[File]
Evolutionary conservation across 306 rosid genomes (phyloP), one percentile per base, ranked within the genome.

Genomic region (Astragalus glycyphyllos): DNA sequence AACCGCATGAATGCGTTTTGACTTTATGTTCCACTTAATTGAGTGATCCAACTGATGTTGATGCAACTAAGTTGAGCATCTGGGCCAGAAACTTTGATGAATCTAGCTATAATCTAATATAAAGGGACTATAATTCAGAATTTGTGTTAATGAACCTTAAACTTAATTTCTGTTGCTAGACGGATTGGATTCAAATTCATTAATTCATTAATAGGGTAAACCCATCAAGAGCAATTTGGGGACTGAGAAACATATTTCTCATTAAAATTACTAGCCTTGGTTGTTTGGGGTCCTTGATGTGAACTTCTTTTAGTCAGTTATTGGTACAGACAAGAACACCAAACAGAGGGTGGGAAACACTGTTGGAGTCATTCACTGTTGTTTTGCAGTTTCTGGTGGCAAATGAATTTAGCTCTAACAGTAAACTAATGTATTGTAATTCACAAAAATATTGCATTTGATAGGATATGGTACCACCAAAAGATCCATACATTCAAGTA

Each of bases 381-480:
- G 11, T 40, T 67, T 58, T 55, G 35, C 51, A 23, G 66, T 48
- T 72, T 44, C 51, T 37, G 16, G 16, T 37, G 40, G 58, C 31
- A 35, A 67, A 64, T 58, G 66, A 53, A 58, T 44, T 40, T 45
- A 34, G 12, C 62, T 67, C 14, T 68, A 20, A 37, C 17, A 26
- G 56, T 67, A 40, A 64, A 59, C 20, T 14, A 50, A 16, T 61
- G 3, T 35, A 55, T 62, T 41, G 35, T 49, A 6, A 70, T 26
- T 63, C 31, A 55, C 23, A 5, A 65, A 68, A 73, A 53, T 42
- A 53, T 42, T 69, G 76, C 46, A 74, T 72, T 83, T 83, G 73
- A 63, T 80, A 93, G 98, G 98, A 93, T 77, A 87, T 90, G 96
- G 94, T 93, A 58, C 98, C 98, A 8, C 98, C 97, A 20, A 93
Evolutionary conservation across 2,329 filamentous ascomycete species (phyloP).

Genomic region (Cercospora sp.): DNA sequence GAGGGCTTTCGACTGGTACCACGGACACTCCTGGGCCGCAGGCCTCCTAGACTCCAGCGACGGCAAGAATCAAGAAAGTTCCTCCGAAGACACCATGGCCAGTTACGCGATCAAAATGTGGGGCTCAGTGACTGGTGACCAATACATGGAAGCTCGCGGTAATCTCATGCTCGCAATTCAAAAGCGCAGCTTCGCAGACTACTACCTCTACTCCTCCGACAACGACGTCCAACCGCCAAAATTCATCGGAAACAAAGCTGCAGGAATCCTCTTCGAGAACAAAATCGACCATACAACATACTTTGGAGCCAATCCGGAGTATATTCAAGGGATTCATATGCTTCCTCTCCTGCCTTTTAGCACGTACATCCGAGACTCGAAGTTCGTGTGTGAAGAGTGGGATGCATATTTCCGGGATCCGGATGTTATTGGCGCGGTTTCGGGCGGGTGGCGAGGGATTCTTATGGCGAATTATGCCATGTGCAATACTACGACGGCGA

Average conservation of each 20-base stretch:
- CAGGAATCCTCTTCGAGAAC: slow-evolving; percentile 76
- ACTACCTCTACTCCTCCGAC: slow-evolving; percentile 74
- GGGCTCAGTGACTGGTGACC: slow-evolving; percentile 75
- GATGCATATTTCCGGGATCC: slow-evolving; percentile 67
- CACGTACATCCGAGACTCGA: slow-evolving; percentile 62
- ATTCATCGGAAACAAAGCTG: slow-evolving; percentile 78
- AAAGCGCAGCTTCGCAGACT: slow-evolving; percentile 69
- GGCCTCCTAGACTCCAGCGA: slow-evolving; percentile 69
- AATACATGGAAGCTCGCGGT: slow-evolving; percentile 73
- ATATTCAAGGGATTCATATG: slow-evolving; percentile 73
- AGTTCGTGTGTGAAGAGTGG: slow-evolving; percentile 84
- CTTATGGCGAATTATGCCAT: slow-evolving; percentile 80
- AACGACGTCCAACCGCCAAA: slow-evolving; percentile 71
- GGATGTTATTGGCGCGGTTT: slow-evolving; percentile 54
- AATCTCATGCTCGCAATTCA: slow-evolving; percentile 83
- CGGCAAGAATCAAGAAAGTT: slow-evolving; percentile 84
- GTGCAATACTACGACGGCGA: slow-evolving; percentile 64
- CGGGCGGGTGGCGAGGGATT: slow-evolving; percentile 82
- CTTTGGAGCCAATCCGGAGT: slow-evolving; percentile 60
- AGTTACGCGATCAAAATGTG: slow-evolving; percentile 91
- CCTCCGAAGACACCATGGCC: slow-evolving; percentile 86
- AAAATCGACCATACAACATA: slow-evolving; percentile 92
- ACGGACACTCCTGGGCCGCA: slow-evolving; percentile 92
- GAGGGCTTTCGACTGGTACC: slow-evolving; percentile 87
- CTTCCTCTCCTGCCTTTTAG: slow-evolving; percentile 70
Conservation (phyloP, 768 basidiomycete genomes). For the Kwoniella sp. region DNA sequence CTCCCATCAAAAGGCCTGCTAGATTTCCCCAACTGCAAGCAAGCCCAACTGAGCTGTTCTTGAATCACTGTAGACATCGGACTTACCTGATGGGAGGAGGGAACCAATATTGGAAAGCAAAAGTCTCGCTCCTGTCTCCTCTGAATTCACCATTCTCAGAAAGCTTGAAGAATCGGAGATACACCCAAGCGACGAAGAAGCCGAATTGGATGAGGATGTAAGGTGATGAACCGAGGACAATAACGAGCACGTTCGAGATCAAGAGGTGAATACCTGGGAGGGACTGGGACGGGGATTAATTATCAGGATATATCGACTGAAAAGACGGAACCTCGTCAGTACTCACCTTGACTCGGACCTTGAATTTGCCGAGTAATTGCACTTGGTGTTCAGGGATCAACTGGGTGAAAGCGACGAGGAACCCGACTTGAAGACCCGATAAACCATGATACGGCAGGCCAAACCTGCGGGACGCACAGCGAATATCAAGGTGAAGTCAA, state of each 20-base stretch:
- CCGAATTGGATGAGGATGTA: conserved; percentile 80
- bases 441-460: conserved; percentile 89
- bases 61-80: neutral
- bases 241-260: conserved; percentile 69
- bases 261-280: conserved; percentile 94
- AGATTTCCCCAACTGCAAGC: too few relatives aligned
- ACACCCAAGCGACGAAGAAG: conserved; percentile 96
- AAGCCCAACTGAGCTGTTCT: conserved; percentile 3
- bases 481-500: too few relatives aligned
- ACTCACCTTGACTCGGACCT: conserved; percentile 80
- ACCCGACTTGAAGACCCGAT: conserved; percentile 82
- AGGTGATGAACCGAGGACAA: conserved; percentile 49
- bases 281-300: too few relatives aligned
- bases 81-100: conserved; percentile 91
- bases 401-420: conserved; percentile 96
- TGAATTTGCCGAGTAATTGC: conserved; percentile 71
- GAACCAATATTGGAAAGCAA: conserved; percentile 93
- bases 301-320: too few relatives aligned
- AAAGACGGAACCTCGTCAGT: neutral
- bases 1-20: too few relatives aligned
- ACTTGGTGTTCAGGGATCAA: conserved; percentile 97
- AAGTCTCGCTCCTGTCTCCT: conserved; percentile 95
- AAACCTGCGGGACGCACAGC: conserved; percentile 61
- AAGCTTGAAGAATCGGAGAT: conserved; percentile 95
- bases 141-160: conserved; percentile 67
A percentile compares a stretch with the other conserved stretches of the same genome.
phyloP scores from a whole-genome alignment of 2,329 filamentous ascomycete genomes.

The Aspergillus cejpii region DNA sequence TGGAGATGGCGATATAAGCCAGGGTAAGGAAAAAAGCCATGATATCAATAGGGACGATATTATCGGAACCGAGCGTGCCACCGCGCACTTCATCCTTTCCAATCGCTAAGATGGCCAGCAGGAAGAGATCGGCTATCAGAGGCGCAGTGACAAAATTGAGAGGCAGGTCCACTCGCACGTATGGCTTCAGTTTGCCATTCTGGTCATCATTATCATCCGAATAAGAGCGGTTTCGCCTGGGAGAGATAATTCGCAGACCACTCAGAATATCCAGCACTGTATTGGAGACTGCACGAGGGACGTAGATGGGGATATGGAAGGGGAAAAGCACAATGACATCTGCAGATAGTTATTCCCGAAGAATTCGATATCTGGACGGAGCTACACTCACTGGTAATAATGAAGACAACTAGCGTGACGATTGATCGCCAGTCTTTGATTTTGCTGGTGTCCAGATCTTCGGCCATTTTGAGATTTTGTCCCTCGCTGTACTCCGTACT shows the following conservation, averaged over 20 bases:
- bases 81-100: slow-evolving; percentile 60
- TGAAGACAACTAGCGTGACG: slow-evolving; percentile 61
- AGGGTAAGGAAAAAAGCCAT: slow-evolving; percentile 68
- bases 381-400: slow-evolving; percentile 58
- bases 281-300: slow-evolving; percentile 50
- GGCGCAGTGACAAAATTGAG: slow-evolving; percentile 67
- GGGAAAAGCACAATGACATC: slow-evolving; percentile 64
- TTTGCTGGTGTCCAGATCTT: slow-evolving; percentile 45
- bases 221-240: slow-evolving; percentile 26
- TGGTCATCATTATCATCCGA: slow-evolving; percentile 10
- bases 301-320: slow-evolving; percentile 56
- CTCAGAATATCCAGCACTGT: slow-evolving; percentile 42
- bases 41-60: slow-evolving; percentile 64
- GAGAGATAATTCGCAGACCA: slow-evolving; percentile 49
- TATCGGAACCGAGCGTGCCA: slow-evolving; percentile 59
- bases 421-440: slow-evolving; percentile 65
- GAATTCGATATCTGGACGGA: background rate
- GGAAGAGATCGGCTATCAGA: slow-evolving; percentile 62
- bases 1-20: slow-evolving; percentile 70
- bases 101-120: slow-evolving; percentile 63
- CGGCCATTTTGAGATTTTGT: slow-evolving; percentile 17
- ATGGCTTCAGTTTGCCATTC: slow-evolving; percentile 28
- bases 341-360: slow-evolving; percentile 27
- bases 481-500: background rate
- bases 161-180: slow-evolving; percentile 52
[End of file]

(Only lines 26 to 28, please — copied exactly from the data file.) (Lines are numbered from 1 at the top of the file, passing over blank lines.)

- ATATTCAAGGGATTCATATG: slow-evolving; percentile 73
- AGTTCGTGTGTGAAGAGTGG: slow-evolving; percentile 84
- CTTATGGCGAATTATGCCAT: slow-evolving; percentile 80